OPASTCO--the Organization for the Promotion and Advancement of Small Telecommunications Carriers–has the outlines of a plan to reform the Universal Service Fund and Intercarrier Compensation programs for rural incumbent local exchange carriers (ILECs), one that it claims will ‘hasten progress towards the ubiquitous availability of affordable high-speed broadband service’ in rural areas.
Implementing such a plan would speed up progress toward making affordable, high-speed broadband ubiquitous across the nation, according to OPASTCO.
“Our nation needs a reformed, sustainable High-Cost universal service program that addresses our country’s growing thirst for high-speed broadband. OPASTCO’s plan gives rural ILECs the necessary resources they need to serve as fixed broadband carriers of last resort, and each carrier can choose when to opt-in to the plan,” said Stuart Polikoff, OPASTCO’s Vice President – Regulatory Policy and Business Development, in a news release. “This ensures that residents and businesses everywhere, no matter where they are located, have access to the same advanced broadband services.”
Filing comments with the FCC yesterday, the industry association’s plan outline includes the following key components:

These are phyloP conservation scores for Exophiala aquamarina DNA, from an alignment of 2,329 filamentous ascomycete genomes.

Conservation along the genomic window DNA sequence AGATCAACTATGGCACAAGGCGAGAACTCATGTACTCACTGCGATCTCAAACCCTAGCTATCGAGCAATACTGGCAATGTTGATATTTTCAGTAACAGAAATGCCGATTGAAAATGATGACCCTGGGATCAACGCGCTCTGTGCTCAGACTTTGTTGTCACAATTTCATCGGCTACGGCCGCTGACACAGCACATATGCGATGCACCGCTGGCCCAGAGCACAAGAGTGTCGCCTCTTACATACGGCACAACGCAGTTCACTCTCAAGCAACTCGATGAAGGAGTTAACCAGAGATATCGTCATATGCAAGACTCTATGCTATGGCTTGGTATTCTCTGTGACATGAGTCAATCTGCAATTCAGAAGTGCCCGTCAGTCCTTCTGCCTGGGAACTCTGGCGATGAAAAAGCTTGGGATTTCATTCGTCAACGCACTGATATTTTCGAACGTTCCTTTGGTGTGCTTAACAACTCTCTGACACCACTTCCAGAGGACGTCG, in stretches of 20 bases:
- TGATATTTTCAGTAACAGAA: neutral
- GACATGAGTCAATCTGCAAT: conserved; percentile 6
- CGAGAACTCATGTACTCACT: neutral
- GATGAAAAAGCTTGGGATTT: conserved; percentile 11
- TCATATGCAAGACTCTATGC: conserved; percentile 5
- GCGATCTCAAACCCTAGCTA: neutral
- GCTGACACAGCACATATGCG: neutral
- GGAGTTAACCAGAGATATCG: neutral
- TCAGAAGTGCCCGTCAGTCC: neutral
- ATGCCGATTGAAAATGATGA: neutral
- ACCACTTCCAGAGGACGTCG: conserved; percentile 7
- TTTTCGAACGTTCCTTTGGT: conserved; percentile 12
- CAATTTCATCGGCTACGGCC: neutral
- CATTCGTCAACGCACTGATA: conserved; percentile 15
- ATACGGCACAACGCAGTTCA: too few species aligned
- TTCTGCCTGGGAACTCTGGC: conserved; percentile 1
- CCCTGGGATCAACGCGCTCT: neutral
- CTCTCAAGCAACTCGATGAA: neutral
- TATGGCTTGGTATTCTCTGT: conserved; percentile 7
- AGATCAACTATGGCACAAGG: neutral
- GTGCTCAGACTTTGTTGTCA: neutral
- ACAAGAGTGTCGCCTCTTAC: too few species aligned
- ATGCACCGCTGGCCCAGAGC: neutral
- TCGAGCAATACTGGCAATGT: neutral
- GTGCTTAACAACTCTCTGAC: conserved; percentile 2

- Creation of a new Universal High-Speed Broadband Fund that would support all major network components and both capital and operational expenditures;
- Providing support for one fixed technology and one mobile wireless high-speed broadband provider in each rural service area with the amount of support based on a demonstration of actual costs that surpass a threshold level and quality of service;
- Rural ILECs would be able to opt-in to the new Fund at any time during a 7-year transition period and initially receiving the same support amount they currently receive;
- Scaling back all Intercarrier Compensation Rates to zero over the 7-year transition period as support from the new program fund scales up;
- At the end of the 7-year–at which time the conversion from PSTN to an all digital, broadband network should be complete–carriers would recover broadband network costs by charging end-users and support from the new fund.